Less than 10 feet from where I sat in the motorboat, a gray whale swam alongside her calf. As I snapped pictures, the boat lurched beneath me. José Luis, the skipper of our little adventure, smiled and shouted, "Going up!" as the boat rose out of the water about a foot and hung there. Peering over the gunwale, I saw 30 feet of barnacle-encrusted gray whale beneath us. José Luis called, "Going down!" and the whale submerged, leaving my heart pounding. "El Bañador!" he exclaimed. "We call her 'the bather' because she likes to bathe people in the boats." He stood up on the side of the boat and started chanting, "El Bañador, El Bañador, El Bañador ..."
Buddha Face: Sam the elephant seal.
On the west side of the Baja peninsula in Mexico, a network of interlocking lagoons carved out of the sandy coast serve as the winter home and birthing grounds for the Pacific population of gray whales. The pregnant cows give birth in shallow water where sharks and killer whales have difficulty maneuvering. The lagoons stretch 100 miles along the coast, and the grays could elude boats if they wanted. Instead they seek them out, often coming close enough to be petted. Occasionally, the cows bring their babies face to face with these odd multi-headed creatures that never dive below the surface.
As the sun started dropping down, a whale came alongside, and I reached over to feel the slippery skin and sandpapery barnacles under my fingertips before she dove. When the canted tail rose from the water and hung there for a second, José Luis shouted, "El Bañador!" Just then the tail swung sideways, throwing a frothing wave over him and leaving everyone else in the boat dry. With water pouring down his face and dripping from his clothes, he broke into a wide smile. "See? She still loves me!"
November 17, 2008, Ocean Harbour, South Georgia Island
A vibrating roar rattled around our aluminum hull. In a second I went from sleeping soundly to standing wide awake on the cabin sole, pulling on layers of clothing. The roar came again and continued for more than a minute, a gargling bellow that might've come from a two-story bullfrog, or a lion with a bad chest cold. I pulled open the companionway hatch to reveal the snow- and scree-covered mountains rising high above us on three sides, dotted with cream-colored reindeer. Hundreds of elephant seals lay hauled out on the beaches around the wide harbor, emitting an amazing variety of sounds — bleats, yaps, and squawks mingled with explosive noises which, in human society, would be considered exceedingly rude.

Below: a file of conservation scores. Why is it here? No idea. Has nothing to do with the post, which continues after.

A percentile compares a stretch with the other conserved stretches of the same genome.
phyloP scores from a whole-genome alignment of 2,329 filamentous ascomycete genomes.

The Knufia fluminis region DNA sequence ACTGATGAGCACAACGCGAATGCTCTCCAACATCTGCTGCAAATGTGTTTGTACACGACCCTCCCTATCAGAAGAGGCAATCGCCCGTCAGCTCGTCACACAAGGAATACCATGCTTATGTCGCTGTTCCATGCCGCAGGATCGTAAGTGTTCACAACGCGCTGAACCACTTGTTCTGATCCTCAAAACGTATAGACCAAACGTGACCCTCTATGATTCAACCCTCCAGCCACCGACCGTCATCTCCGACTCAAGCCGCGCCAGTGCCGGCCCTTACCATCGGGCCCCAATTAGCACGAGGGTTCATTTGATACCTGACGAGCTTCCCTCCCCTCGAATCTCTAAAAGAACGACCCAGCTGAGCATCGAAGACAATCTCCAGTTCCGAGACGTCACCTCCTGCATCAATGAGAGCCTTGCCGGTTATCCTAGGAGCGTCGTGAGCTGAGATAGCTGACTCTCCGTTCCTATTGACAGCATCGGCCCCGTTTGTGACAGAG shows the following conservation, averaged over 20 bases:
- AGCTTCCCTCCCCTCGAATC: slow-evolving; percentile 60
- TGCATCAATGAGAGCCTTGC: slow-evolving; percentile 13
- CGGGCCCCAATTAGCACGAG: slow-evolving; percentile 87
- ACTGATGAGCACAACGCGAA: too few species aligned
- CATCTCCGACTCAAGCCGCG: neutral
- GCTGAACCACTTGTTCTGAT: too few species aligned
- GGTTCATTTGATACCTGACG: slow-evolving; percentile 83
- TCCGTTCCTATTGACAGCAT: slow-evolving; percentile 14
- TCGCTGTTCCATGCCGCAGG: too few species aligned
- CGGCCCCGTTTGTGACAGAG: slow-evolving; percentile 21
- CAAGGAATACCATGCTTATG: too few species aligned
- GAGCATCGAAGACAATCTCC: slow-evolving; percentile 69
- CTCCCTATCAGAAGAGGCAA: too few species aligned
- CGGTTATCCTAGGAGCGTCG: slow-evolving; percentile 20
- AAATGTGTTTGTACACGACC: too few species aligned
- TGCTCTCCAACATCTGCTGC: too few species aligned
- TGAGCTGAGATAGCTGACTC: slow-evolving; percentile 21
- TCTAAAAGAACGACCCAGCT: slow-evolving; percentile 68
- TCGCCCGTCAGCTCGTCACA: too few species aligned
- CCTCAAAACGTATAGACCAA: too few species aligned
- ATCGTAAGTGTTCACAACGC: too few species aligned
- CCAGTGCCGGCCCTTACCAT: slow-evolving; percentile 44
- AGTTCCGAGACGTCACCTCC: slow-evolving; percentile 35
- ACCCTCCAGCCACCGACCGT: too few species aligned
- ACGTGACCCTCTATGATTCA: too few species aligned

The roar sounded again. I peered over the edge of the boat to see a nose the size of an old Army boot. A bull elephant seal blinked soulful chocolate eyes, and his gargling roar ended in a strangled grunt. "What do you think you're doing?" I asked him. Leaning his chin against the hull, he bellowed once more, the sound amplified as it echoed off Hawk's aluminum side. A dozen other bulls answered until the whole anchorage resounded.
"You're going to get into trouble," I told him. Elephant seals breed in colonies, where one male, called a harem-master, controls anywhere from a dozen to several hundred females. After the initial fighting over territories, a strong harem-master can keep most other males away with his voice. The young seal looking up at me was still a year or two away from being able to challenge the harem-masters. By throwing his voice off our hull, though, he'd convinced the rest of the seals that a new, powerful bull had come into the harbor. Sooner or later one of the alpha males was going to respond to the threat.
But testosterone had already won the war with common sense. He continued to throw his voice against our hull, delighted with the sound. At one point, Evans put on "Soul Man," the soul-music classic by Sam & Dave. The seal roared right along with the bass line, and I named him Sam.
Around midday, Sam surfaced about 20 feet from the boat, his breath coming in harsh gasps. Another bull rose next to the boat, almost below my feet, a harem-master even larger than Sam, covered with bloody cuts from recent fights. Sam rolled his eyes until the pinks showed and dove as the harem-master went for him in a swirl of whitewater. I thought that would be the last I'd see of Sam, but late in the afternoon I heard the now familiar snuffling around the hull. I went on deck again to find Sam gazing up at me. Blood dripped from his chin and neck, and trickled out of his mouth.
"Don't say I didn't warn you," I told him. He leaned his bloodied nose against our hull and looked so forlorn I took pity on him. "In another year or two, you'll be big enough to match your singing voice," I promised. "And then you'll have your share of ladies." Sam dove, leaving a trail of crimson blood floating in the cold, gray water.
Beth Leonard and Evans Starzinger completed a westabout tradewind circumnavigation aboard Silk, their 37-foot ketch, in 1995, then spent the last decade on an eastabout circumnavigation of the high latitudes aboard their 47-foot sloop, Hawk. They've written acclaimed technical and adventure books about their cruising, including Blue Horizons, for which Beth won the 2007 National Outdoor Book Award in the literature category.
— Published: April/May 2011